The Netherlands has had an intimate relationship with water for centuries. The fact is that large parts of the country are below sea level and if it didn’t focus on water research and technology the country would submerge. As a result of this relationship, the Netherlands is one of the most sophisticated countries when it comes to living and working with water, and solving the challenges that arise from it. This year, the country received that acknowledgement from the World Bank.
During this year’s World Bank annual meetings the Minister for Foreign Trade and Development Cooperation, Lilianne Ploumen, and World Bank Group President, Jim Yong Kim, signed a Memorandum of Understanding to this end in Washington, D.C.
“Water is a Dutch policy priority,” said Ms. Ploumen. “This initiative confirms that the Netherlands has what it takes to successfully tackle the growing global challenges. It is a great opportunity for our country – together with Dutch businesses and knowledge institutions – to enhance its role as a global pioneer.”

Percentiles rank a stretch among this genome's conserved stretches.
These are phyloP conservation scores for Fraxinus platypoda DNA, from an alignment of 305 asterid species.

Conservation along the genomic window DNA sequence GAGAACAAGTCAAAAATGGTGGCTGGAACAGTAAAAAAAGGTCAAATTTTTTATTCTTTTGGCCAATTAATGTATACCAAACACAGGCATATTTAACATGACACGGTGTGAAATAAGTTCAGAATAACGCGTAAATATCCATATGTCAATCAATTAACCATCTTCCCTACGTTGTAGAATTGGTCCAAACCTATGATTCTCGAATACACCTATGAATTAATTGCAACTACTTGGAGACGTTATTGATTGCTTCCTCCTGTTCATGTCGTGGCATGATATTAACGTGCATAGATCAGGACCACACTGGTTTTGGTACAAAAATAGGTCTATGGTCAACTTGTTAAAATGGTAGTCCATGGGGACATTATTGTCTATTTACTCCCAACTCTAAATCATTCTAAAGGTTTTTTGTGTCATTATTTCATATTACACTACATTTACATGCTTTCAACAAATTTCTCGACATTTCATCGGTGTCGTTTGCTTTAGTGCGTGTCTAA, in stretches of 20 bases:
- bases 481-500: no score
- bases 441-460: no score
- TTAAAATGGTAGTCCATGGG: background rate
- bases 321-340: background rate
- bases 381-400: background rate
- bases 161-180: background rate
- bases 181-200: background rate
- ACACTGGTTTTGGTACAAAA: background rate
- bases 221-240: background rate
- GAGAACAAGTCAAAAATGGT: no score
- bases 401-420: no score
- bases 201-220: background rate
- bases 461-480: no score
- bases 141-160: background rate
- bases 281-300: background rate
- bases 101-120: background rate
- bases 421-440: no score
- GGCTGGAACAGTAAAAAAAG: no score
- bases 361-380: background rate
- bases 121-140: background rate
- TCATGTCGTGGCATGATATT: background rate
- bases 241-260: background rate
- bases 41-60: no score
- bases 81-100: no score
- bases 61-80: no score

One element of the partnership is a contribution of $50 million to the World Bank Global Water Practice to enhance the knowledge and understanding of water related issues. Dutch experience and expertise will be used to further improve the current World Bank water portfolio of $21 billion, as well as new projects amounting to 4 to 5 billion annually between the years 2015-2019.
President Kim of the World Bank underlines this: The Netherlands has a unique relationship with water, and as a result, we have found them to be visionary partners. They have the experience to frame the right challenges, and the expertise to advise on real solutions.”
By contributing and being closely involved in the Global Water Practice we hope to get Dutch companies involved in the education and development of water technologies worldwide. As Ms. Ploumen noted “This unique cooperation with the World Bank Group means we can get more out of the available capital. First and foremost, that works to the advantage of those directly affected, but it also benefits our own water sector, allowing it to be involved both in the bank and in projects on the ground.”
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